American Indian identity in mental health services Utilization data from a rural Midwestern sample

Samantha M. Hack, Christopher R. Larrison, Joseph P. Gone

Research output: Contribution to journalArticle

Abstract

The governing bodies for psychiatry, psychology, and social work all publicly support culturally competent mental health care and have called for increased awareness of the importance of racial, ethnic, and cultural identity in mental health treatment and outcomes. However, since 1960 the population of people identifying as American Indian in the United States has grown faster than can be explained by birth rates, raising questions about the personal meaning of identity for newly self-designated American Indians. For this research, interviews were conducted with 14 self-identified American Indian clients receiving rural mental health care services in the Midwest. The goal was to assess clients' cultural connection to their racial identity and to understand what impact their American Indian identity had on their mental health care experiences. A modified Consensual Qualitative Research (CQR) method was used to develop the interview protocol and code responses. Interview data revealed that clients primarily based their racial identity on family stories of an American Indian ancestor and the majority did not feel their identification as American Indian was relevant to their mental health care. Regardless of lack of cultural connection, participants often reported feeling personal pride associated with identifying as American Indian. Implications for both researchers collecting self-reported race data and for mental health practitioners who might serve self-identified American Indian clients are discussed.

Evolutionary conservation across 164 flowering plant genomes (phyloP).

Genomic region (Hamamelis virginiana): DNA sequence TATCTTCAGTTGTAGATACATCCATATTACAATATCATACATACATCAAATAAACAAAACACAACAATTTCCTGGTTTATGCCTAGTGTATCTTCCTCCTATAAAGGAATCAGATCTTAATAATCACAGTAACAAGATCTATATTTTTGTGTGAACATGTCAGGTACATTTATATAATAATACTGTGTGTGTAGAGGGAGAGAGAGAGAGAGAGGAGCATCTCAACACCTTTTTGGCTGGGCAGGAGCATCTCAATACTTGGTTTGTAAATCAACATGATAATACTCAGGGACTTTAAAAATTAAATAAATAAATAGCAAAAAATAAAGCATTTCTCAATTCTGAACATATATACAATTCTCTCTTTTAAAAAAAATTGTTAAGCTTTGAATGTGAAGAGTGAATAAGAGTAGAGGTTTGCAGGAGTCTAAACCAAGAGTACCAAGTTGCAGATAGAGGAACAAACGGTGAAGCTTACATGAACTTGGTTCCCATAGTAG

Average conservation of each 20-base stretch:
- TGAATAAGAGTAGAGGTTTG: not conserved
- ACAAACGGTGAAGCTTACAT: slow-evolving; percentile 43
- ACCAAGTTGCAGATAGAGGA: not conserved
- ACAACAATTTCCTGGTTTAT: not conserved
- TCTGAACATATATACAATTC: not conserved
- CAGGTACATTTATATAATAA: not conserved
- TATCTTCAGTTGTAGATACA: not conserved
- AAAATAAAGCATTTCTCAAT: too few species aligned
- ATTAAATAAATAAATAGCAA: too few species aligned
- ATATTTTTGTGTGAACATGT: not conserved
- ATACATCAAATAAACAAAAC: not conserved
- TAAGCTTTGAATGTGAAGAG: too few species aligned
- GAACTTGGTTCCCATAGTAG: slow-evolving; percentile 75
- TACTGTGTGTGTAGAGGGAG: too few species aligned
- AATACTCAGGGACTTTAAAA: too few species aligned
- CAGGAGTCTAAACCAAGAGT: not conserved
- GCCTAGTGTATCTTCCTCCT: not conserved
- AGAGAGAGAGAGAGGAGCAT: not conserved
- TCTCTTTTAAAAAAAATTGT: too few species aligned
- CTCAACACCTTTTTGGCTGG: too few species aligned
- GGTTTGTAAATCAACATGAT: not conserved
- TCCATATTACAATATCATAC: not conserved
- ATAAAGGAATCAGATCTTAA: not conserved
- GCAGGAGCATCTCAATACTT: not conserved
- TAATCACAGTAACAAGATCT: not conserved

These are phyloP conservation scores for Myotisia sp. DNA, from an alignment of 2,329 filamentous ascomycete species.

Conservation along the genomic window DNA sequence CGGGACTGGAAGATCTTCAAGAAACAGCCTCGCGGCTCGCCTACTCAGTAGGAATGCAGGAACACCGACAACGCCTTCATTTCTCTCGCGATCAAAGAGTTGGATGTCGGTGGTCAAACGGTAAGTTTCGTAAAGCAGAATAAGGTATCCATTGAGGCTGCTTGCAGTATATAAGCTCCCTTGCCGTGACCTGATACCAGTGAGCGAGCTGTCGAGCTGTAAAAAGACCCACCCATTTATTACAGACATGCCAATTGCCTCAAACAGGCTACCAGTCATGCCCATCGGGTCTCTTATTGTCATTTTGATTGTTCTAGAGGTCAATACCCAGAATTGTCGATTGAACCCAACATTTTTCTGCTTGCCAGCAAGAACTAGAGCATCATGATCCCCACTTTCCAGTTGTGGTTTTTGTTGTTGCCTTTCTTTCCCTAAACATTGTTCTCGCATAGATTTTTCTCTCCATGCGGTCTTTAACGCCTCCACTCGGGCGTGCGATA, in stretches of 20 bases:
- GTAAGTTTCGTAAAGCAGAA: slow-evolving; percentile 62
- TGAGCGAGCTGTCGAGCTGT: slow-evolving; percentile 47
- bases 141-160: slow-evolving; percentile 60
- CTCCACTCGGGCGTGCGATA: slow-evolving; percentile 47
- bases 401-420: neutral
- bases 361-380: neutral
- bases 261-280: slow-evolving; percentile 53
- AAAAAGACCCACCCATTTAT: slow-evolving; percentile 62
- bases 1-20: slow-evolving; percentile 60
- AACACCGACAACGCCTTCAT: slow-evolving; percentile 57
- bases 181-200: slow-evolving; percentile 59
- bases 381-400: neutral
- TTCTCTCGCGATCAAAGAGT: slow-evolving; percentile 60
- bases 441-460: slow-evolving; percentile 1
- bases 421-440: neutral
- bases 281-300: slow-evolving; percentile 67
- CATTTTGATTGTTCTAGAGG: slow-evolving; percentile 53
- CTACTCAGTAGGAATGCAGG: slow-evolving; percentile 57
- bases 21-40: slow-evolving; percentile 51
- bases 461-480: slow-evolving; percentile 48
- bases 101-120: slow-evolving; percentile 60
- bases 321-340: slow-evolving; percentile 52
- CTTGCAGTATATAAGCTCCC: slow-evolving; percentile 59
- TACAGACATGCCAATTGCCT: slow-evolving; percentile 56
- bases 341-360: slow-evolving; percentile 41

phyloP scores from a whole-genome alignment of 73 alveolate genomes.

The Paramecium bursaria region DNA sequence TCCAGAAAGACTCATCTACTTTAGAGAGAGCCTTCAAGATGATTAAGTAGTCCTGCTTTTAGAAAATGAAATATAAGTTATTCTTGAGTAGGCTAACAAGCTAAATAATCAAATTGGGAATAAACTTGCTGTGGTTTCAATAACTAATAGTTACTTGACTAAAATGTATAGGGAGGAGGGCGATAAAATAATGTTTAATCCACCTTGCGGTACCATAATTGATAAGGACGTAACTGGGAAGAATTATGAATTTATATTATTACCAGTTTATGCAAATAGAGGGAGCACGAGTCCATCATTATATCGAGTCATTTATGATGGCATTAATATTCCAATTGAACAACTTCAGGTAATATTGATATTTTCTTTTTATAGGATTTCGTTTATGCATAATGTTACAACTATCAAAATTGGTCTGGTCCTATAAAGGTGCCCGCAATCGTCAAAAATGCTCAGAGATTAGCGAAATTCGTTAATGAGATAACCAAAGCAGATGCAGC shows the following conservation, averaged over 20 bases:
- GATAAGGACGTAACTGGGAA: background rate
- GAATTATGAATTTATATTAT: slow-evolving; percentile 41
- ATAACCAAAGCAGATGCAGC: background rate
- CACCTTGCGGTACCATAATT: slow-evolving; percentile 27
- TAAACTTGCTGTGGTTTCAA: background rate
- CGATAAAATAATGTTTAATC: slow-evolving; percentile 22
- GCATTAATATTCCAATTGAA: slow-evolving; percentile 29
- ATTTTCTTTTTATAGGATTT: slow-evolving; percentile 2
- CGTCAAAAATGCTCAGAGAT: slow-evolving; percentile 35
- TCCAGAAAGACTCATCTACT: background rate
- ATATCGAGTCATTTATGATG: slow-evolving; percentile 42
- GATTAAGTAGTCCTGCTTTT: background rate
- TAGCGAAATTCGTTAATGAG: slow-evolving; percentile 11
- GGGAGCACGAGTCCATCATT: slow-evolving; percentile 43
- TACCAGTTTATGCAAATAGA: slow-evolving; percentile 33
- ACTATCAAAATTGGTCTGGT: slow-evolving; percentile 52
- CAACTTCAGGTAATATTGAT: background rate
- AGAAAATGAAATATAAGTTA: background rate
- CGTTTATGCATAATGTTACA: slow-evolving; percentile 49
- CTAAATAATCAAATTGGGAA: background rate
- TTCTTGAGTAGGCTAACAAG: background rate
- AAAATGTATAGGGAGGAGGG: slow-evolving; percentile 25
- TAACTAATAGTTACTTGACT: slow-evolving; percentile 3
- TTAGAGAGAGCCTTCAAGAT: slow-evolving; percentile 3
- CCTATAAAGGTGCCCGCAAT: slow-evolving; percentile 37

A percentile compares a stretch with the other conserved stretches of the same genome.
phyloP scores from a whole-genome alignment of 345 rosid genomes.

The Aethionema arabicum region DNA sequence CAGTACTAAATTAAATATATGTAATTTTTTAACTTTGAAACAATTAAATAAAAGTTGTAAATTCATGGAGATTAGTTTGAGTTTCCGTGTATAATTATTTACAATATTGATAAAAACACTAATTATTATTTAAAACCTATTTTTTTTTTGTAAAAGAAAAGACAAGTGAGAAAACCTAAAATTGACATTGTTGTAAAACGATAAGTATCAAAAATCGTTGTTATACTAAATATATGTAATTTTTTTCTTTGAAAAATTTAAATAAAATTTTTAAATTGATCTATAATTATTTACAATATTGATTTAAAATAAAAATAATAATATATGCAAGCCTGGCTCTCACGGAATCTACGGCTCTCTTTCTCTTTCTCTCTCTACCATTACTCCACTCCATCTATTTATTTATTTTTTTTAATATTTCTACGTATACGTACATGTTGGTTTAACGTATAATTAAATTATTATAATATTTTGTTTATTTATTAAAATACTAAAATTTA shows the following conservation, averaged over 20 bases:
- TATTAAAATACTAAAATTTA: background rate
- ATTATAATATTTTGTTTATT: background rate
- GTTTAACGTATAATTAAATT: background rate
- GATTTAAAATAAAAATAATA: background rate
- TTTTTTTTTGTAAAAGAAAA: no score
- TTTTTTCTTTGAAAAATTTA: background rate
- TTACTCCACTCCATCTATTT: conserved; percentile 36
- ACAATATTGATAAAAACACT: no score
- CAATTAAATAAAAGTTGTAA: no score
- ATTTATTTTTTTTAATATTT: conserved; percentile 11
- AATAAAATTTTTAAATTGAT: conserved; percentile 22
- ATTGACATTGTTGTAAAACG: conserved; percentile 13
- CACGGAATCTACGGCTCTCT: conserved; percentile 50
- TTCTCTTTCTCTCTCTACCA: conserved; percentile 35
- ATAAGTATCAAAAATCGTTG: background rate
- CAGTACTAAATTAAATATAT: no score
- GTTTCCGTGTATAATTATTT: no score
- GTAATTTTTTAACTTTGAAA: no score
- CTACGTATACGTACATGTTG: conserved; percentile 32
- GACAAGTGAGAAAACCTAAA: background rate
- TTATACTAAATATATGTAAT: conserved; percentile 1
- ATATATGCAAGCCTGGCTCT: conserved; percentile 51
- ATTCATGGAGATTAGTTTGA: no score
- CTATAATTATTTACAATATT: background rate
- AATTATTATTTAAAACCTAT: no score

Original languageEnglish (US)
Pages (from-to)68-74
Number of pages7
JournalCultural Diversity and Ethnic Minority Psychology
Volume20
Issue number1
DOIs
StatePublished - Jan 2014

Keywords

  • American Indian
  • Identity
  • Mental health

ASJC Scopus subject areas

  • Social Psychology
  • Sociology and Political Science

Fingerprint Dive into the research topics of 'American Indian identity in mental health services Utilization data from a rural Midwestern sample'. Together they form a unique fingerprint.

  • Cite this